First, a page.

Instructors: Rockmore and Polansky
Dartmouth College, Spring, 2003
Computer Music "Foraging" Assignment
work in groups of 3
Assignment 1: Given: Tuesday, April 8
Due: Tuesday, April 22
Assignment #2 : Computer Music "Foraging" Assignment
Working in groups, pick a computer music composition or synthesis program, produce a short study, write a detailed evaluation of the program, demonstrate it briefly in class.
Specifically, you are to do the following
Groups: If you can't find a group of three people,
email me or Dan immediately, and we'll put you in touch with others who
Programs: Larry needs to "vet" the program you're intending to use, so that it's not too hard or too easy. For instance, SoundApp is too easy, and CoolEdit, Soundmaker are out. But, ProTools, Soundhack, Supercollider, PD, Gem, Soundmulch, Fruity Loops, Agarraphones Lyre, Melody Assistant, and many others would be just fine. Run your prospective choice by Larry before you start working in it. You should avoid very simple techno and drum beat editors, but on the other hand, more sophisticated versions of those (Fruity Loops, Acid, etc.) are perfectly ok (and we expect you to find some unusual things about those programs).
Where to find programs: I can suggest some, but also, a great place to look is Phil Burk's computer music software list.
Harmony Central is another good place to check out software, hardware, etc.
One truism about music software is that a lot of it is
simply designed to "make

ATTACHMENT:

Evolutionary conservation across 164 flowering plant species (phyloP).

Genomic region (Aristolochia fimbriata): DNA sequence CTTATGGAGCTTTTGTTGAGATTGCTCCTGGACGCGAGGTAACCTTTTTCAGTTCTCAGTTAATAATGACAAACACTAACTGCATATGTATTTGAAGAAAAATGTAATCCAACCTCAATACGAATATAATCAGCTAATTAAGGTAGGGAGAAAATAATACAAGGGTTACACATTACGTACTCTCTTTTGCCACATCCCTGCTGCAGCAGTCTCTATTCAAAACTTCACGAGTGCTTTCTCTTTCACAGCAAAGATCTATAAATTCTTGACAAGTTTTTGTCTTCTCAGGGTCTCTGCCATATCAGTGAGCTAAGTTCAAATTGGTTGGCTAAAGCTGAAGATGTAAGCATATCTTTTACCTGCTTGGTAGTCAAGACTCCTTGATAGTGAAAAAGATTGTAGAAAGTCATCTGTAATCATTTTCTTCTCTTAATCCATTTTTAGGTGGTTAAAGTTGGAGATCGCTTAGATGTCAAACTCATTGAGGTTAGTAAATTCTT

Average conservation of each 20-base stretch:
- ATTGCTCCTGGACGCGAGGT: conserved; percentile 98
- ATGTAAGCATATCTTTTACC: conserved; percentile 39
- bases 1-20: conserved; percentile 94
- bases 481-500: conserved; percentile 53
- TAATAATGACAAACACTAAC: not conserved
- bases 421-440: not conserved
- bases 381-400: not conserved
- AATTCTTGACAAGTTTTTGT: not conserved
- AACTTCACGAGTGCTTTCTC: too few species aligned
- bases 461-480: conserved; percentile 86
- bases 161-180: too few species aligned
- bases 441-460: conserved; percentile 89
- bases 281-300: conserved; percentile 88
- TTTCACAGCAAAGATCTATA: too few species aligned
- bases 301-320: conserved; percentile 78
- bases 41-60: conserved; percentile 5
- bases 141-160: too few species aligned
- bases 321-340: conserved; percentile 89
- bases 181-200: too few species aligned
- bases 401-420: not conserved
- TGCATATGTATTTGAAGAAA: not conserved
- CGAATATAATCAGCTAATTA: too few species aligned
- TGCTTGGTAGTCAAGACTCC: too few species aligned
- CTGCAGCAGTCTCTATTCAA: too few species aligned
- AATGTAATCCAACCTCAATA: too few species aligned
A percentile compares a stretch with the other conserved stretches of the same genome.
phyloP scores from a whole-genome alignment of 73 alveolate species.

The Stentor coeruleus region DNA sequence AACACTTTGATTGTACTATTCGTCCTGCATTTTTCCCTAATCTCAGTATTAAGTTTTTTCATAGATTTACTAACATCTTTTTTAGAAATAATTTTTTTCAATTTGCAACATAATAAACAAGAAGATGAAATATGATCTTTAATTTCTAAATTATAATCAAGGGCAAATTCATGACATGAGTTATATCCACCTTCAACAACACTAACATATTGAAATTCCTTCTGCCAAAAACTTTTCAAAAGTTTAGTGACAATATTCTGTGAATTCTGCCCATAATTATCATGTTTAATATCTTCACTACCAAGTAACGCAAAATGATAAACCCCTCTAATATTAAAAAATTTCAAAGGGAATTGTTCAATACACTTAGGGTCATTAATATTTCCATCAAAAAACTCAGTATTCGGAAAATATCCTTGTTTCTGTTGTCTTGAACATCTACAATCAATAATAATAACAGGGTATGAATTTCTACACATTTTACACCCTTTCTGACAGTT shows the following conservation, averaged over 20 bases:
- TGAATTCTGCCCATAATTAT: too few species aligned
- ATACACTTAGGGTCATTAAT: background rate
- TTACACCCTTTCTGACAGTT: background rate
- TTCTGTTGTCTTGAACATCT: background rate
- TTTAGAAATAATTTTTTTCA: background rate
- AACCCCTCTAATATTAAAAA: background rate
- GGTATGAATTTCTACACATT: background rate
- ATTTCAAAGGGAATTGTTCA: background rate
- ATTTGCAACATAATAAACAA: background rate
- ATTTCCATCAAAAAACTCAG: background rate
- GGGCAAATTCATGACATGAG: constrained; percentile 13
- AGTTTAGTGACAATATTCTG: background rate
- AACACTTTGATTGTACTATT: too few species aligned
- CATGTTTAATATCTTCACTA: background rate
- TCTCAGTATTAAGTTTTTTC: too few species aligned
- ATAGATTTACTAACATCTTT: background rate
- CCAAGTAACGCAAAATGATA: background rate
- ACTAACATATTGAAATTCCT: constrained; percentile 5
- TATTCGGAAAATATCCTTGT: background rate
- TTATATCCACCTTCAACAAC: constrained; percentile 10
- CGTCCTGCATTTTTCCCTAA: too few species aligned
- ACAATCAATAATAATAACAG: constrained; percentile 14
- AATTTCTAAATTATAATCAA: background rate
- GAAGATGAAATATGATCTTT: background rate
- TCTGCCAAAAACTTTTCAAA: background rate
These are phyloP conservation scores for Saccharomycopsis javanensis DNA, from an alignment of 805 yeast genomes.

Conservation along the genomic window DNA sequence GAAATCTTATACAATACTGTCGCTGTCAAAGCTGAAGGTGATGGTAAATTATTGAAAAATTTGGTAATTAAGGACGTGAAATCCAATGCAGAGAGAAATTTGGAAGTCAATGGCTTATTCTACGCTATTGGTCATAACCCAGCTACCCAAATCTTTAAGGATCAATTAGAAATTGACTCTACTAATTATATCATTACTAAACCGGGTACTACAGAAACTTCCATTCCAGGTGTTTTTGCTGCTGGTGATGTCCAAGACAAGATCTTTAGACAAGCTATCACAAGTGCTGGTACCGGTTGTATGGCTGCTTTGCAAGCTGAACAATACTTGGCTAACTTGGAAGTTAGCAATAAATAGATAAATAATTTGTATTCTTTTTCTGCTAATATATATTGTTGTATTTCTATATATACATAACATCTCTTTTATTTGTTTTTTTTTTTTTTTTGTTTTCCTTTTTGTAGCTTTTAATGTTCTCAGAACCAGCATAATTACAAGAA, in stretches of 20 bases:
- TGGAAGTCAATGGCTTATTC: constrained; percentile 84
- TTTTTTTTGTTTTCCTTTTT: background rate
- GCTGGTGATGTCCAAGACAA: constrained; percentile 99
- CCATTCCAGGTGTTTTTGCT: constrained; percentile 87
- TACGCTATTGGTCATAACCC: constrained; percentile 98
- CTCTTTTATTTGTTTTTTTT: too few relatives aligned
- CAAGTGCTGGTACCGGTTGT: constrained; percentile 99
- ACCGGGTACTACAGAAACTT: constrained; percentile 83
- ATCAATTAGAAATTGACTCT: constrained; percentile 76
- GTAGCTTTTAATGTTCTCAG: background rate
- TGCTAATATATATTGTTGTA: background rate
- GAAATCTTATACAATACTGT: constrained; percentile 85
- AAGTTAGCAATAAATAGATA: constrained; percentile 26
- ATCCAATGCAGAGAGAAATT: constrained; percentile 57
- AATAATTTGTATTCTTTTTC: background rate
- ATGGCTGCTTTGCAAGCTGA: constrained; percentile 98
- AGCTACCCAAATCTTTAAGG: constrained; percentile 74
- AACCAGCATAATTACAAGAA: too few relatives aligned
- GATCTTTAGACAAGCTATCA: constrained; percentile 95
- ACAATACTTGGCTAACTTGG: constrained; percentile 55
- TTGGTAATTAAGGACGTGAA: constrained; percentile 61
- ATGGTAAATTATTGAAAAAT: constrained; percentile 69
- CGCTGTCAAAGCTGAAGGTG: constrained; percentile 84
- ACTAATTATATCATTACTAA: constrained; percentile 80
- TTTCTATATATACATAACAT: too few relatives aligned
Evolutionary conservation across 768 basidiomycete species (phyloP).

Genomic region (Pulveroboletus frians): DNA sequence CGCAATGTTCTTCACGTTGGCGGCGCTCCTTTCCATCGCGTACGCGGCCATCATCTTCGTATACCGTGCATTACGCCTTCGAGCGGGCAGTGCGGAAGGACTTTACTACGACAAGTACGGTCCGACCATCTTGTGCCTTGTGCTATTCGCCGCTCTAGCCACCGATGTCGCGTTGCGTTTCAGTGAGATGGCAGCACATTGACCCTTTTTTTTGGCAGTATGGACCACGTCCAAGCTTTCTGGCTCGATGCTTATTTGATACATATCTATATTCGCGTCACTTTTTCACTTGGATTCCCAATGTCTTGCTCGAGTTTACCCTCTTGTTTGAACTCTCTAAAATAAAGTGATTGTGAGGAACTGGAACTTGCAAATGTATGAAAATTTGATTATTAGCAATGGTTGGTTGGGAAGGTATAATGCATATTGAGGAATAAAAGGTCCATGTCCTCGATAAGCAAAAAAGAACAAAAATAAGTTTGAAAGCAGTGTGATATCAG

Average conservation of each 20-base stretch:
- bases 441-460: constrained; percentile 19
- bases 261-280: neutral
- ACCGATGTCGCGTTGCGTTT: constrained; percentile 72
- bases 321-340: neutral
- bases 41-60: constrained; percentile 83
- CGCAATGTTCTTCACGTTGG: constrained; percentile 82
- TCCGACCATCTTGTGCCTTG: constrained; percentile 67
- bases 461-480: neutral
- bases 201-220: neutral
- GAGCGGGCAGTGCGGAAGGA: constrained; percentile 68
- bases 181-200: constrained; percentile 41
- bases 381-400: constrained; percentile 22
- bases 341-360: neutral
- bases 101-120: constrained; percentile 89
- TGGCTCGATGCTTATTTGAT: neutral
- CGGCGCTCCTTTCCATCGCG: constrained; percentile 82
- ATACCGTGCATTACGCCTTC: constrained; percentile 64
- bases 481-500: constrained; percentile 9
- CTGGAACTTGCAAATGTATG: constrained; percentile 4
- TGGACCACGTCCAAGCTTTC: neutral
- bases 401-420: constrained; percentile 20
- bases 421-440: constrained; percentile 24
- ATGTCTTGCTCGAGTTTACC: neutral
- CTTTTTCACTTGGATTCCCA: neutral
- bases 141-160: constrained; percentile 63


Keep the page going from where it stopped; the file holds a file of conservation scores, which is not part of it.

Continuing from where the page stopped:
easier" things that we already think we know how to do, know how to hear.
In other words, a lot of it doesn't move music forward, just quicker and more of it. Like a word
processor does for writing: it's meant to facillitate known forms, not enable
new ones (this is a bit of a generalization).
But to continue the analogy, what if someone found features
in a word processor that in
fact engendered new literary, poetic, rhetorical ideas, and which were, not in fact, intended for
those purposes. That would be interesting. With music software, this is
more common, since music is so abstract, multi-stylistic, inviting of invention,
So a synthesis program, a complex sequencing program,
some interesting notation
program, a small music programming language, a DSP modelling application, those
are all good candidates and there are certainly others.
(By the way: group dynamics are not going to be something
Dan and I concern
ourselves with here, adjudicate, or consider in evaluating the project. The
groups are, to us, one single entity.)
Directions to hand in your sound files (1 piece per
Morgan Brown, Beth Hayer, Nate Saperia
Liam Butler, Robert Blake
Andrew Sandoval, Louis Odette, Noah Cook-Dubin
Duncan Gilles, Chelsea Carroll, Jordan M. Edmonson
Ashley S. Carruth, Melissa Yamauchi, Brian Griffeath-Loeb
Matt Brown, Chris Langevin, Rizwan Mahmud
Nela Suka, Jessie Ward, Bart Elmore
Ron Westgate, David Gainer, Ivan Grant
Katherine A. Blumenthal, Michael J. Lee, Ritchie King
Adam Wilk, Matt Kenney, Marcus Gregg
Meredith Cashman, Bruce Gago, Thomas Cheung
Lindsay Davis, Khanh Do Ba
Darren Thomas, Laura Trouille, and David Velleman
Karisa Vruin, Sabrina Peric, Kim Marable
Kip Benson, Nathalie Cohen, Zach Rentz, Jon Sar
Isabel Casariego, Ben Young, and Chris Kane